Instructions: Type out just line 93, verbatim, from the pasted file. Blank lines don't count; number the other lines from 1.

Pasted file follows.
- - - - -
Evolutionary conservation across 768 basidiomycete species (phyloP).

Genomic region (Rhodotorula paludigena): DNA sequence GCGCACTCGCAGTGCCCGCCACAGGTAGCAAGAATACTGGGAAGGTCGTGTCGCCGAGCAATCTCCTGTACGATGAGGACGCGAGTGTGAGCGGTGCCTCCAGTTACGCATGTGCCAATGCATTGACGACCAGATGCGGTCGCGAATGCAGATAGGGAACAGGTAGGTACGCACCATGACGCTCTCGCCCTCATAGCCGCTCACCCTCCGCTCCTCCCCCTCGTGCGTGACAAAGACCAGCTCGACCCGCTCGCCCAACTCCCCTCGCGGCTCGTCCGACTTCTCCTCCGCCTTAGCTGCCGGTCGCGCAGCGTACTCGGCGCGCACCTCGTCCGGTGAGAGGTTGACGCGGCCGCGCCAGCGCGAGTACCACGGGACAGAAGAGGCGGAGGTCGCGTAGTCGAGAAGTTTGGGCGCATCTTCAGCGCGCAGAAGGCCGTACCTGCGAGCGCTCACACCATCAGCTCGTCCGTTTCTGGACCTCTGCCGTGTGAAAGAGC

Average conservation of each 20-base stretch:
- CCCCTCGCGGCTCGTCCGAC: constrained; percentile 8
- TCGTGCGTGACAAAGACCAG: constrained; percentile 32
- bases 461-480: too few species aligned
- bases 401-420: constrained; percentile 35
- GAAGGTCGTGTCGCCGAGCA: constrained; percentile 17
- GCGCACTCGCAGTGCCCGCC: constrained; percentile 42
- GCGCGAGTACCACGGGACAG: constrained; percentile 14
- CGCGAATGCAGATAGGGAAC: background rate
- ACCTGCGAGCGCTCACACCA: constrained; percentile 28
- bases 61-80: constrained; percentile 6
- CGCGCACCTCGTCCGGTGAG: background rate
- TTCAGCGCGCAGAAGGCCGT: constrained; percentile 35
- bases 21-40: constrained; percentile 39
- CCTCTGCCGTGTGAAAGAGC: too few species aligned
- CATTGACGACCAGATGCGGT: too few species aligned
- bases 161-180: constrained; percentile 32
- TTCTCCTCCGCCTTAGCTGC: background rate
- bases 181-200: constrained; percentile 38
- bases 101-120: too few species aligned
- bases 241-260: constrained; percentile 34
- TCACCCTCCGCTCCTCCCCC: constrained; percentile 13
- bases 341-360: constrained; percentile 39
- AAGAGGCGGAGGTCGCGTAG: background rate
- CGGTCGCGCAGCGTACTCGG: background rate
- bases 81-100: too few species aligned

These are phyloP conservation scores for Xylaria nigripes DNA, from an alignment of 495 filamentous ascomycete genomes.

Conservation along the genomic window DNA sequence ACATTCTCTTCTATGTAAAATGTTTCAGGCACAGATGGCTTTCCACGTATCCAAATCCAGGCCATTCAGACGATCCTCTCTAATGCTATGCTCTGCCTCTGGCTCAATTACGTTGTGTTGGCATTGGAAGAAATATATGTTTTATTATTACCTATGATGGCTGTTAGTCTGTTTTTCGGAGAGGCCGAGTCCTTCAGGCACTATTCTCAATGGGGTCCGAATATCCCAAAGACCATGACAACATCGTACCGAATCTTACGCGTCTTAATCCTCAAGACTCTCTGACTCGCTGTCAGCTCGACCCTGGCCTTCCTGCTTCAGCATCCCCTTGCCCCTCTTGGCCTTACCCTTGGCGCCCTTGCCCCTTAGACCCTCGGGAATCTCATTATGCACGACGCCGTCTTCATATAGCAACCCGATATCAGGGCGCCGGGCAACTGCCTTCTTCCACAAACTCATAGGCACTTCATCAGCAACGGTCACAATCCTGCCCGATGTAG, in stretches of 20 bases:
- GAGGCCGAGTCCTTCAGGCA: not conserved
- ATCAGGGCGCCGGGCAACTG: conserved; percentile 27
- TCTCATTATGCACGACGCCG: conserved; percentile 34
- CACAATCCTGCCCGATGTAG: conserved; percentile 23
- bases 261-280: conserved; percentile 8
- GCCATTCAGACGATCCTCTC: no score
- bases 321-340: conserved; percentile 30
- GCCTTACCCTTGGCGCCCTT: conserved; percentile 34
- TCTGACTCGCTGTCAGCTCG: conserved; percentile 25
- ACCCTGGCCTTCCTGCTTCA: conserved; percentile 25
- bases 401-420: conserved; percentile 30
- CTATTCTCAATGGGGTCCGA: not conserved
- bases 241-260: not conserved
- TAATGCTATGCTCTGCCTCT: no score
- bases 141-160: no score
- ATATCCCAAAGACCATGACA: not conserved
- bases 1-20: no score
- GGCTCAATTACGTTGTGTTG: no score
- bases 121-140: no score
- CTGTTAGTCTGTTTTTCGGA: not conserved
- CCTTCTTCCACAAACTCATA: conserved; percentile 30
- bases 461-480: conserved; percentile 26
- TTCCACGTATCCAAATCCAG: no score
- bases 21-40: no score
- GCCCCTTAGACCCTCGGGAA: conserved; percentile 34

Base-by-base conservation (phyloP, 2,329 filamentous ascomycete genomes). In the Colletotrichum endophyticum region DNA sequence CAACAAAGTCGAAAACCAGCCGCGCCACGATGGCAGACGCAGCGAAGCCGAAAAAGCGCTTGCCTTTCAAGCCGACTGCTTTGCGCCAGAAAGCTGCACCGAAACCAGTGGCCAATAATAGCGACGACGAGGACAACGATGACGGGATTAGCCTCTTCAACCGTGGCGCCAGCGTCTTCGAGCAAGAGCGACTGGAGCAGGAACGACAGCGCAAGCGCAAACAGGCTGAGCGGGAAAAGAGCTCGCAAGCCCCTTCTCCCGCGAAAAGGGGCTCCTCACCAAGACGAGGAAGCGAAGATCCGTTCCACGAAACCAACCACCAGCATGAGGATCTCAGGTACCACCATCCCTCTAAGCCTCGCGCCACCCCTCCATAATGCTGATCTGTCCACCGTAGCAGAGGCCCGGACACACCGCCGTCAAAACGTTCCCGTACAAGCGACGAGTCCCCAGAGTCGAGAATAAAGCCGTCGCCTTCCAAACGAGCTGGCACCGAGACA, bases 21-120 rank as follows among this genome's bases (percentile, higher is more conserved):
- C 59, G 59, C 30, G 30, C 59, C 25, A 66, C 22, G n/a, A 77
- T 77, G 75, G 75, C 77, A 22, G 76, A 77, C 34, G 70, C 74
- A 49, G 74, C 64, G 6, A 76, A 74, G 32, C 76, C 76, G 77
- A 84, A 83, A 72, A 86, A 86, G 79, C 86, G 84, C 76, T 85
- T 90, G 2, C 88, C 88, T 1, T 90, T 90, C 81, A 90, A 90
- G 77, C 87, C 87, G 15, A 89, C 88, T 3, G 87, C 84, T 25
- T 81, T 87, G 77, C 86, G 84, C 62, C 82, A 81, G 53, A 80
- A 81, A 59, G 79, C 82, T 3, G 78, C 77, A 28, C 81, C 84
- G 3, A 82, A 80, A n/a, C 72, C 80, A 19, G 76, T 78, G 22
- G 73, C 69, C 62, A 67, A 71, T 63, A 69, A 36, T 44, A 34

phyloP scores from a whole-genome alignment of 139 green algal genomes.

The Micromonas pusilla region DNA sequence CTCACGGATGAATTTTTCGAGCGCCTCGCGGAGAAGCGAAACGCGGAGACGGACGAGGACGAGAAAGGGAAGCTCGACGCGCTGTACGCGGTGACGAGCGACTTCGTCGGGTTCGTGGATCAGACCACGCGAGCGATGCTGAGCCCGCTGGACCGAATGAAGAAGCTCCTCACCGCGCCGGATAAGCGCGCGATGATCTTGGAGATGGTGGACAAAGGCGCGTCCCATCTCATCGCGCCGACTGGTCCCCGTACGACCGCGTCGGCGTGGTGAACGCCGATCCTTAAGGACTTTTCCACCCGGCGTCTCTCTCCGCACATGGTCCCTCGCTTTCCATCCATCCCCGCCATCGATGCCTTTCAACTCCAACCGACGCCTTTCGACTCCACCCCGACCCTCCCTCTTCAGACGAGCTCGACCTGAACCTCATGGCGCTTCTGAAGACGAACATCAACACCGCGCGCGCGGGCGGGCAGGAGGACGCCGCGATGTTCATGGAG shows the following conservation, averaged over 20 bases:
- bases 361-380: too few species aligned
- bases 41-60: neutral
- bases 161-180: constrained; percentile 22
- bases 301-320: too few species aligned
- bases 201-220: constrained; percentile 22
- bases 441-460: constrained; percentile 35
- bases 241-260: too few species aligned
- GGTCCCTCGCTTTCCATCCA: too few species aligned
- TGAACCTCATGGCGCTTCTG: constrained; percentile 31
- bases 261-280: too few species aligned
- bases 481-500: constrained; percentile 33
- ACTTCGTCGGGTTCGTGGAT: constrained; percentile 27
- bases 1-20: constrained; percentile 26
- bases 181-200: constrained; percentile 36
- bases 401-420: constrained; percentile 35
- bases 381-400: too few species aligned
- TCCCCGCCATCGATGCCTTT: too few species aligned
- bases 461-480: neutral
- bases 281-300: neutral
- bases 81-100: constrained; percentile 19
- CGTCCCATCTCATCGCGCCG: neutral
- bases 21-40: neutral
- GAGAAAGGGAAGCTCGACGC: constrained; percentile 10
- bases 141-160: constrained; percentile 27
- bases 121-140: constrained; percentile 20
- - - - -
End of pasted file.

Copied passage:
- bases 121-140: constrained; percentile 20